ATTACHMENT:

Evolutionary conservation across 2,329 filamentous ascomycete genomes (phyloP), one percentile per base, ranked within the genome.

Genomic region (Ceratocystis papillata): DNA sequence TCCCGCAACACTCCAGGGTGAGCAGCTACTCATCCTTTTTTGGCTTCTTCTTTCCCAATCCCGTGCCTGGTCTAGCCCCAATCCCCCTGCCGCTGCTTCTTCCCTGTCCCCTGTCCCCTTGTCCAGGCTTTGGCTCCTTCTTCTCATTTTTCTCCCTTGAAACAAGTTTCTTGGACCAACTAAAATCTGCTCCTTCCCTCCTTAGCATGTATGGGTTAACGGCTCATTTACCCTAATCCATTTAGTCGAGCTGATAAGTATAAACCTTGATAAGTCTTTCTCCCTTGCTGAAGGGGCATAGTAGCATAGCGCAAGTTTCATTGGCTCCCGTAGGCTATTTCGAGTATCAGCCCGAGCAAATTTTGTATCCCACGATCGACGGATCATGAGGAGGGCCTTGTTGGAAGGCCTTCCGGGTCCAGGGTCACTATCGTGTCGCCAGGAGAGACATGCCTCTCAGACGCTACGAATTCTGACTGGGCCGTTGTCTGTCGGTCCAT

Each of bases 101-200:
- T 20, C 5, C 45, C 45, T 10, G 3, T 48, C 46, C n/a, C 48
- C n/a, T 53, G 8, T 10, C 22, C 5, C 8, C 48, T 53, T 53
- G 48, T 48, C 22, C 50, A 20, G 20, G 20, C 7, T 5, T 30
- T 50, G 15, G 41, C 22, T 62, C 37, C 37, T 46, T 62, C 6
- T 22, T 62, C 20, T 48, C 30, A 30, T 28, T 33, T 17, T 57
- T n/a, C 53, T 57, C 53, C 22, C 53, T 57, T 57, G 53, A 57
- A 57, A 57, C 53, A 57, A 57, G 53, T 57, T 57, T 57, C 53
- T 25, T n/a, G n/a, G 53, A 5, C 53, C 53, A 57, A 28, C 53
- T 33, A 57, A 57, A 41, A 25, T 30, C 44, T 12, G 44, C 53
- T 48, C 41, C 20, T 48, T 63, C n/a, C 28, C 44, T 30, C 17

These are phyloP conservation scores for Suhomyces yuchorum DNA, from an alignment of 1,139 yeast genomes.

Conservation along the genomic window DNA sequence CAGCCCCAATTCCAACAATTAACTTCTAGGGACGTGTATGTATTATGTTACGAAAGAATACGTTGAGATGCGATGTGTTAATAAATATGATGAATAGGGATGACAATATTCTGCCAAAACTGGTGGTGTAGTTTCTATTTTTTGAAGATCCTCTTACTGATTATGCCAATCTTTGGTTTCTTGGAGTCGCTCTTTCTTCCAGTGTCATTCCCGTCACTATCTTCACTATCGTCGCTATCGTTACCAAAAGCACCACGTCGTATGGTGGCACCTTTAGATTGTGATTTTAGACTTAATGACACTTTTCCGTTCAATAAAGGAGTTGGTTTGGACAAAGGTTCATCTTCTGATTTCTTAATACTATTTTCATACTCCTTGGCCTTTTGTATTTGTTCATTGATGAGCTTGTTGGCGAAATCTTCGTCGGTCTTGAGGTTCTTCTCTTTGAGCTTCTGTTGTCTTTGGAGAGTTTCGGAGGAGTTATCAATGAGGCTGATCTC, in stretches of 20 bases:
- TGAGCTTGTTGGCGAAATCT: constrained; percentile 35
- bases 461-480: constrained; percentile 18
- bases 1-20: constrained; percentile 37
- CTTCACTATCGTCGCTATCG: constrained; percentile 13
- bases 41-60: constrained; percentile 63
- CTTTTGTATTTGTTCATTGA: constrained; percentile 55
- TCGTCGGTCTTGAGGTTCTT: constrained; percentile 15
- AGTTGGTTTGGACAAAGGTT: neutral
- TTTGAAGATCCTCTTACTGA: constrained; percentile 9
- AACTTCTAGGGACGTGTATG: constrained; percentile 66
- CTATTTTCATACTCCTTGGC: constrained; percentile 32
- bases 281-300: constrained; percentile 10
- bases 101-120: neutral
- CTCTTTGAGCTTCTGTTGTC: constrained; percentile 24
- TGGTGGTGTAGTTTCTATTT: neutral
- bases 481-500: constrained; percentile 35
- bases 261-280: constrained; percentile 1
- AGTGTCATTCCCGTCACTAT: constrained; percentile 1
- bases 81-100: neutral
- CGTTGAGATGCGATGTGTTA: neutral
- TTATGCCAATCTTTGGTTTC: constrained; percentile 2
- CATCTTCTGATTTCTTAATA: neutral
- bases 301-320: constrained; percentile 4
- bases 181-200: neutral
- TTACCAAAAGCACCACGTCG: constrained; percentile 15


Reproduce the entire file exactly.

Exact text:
Evolutionary conservation across 2,329 filamentous ascomycete genomes (phyloP), one percentile per base, ranked within the genome.

Genomic region (Ceratocystis papillata): DNA sequence TCCCGCAACACTCCAGGGTGAGCAGCTACTCATCCTTTTTTGGCTTCTTCTTTCCCAATCCCGTGCCTGGTCTAGCCCCAATCCCCCTGCCGCTGCTTCTTCCCTGTCCCCTGTCCCCTTGTCCAGGCTTTGGCTCCTTCTTCTCATTTTTCTCCCTTGAAACAAGTTTCTTGGACCAACTAAAATCTGCTCCTTCCCTCCTTAGCATGTATGGGTTAACGGCTCATTTACCCTAATCCATTTAGTCGAGCTGATAAGTATAAACCTTGATAAGTCTTTCTCCCTTGCTGAAGGGGCATAGTAGCATAGCGCAAGTTTCATTGGCTCCCGTAGGCTATTTCGAGTATCAGCCCGAGCAAATTTTGTATCCCACGATCGACGGATCATGAGGAGGGCCTTGTTGGAAGGCCTTCCGGGTCCAGGGTCACTATCGTGTCGCCAGGAGAGACATGCCTCTCAGACGCTACGAATTCTGACTGGGCCGTTGTCTGTCGGTCCAT

Each of bases 101-200:
- T 20, C 5, C 45, C 45, T 10, G 3, T 48, C 46, C n/a, C 48
- C n/a, T 53, G 8, T 10, C 22, C 5, C 8, C 48, T 53, T 53
- G 48, T 48, C 22, C 50, A 20, G 20, G 20, C 7, T 5, T 30
- T 50, G 15, G 41, C 22, T 62, C 37, C 37, T 46, T 62, C 6
- T 22, T 62, C 20, T 48, C 30, A 30, T 28, T 33, T 17, T 57
- T n/a, C 53, T 57, C 53, C 22, C 53, T 57, T 57, G 53, A 57
- A 57, A 57, C 53, A 57, A 57, G 53, T 57, T 57, T 57, C 53
- T 25, T n/a, G n/a, G 53, A 5, C 53, C 53, A 57, A 28, C 53
- T 33, A 57, A 57, A 41, A 25, T 30, C 44, T 12, G 44, C 53
- T 48, C 41, C 20, T 48, T 63, C n/a, C 28, C 44, T 30, C 17

These are phyloP conservation scores for Suhomyces yuchorum DNA, from an alignment of 1,139 yeast genomes.

Conservation along the genomic window DNA sequence CAGCCCCAATTCCAACAATTAACTTCTAGGGACGTGTATGTATTATGTTACGAAAGAATACGTTGAGATGCGATGTGTTAATAAATATGATGAATAGGGATGACAATATTCTGCCAAAACTGGTGGTGTAGTTTCTATTTTTTGAAGATCCTCTTACTGATTATGCCAATCTTTGGTTTCTTGGAGTCGCTCTTTCTTCCAGTGTCATTCCCGTCACTATCTTCACTATCGTCGCTATCGTTACCAAAAGCACCACGTCGTATGGTGGCACCTTTAGATTGTGATTTTAGACTTAATGACACTTTTCCGTTCAATAAAGGAGTTGGTTTGGACAAAGGTTCATCTTCTGATTTCTTAATACTATTTTCATACTCCTTGGCCTTTTGTATTTGTTCATTGATGAGCTTGTTGGCGAAATCTTCGTCGGTCTTGAGGTTCTTCTCTTTGAGCTTCTGTTGTCTTTGGAGAGTTTCGGAGGAGTTATCAATGAGGCTGATCTC, in stretches of 20 bases:
- TGAGCTTGTTGGCGAAATCT: constrained; percentile 35
- bases 461-480: constrained; percentile 18
- bases 1-20: constrained; percentile 37
- CTTCACTATCGTCGCTATCG: constrained; percentile 13
- bases 41-60: constrained; percentile 63
- CTTTTGTATTTGTTCATTGA: constrained; percentile 55
- TCGTCGGTCTTGAGGTTCTT: constrained; percentile 15
- AGTTGGTTTGGACAAAGGTT: neutral
- TTTGAAGATCCTCTTACTGA: constrained; percentile 9
- AACTTCTAGGGACGTGTATG: constrained; percentile 66
- CTATTTTCATACTCCTTGGC: constrained; percentile 32
- bases 281-300: constrained; percentile 10
- bases 101-120: neutral
- CTCTTTGAGCTTCTGTTGTC: constrained; percentile 24
- TGGTGGTGTAGTTTCTATTT: neutral
- bases 481-500: constrained; percentile 35
- bases 261-280: constrained; percentile 1
- AGTGTCATTCCCGTCACTAT: constrained; percentile 1
- bases 81-100: neutral
- CGTTGAGATGCGATGTGTTA: neutral
- TTATGCCAATCTTTGGTTTC: constrained; percentile 2
- CATCTTCTGATTTCTTAATA: neutral
- bases 301-320: constrained; percentile 4
- bases 181-200: neutral
- TTACCAAAAGCACCACGTCG: constrained; percentile 15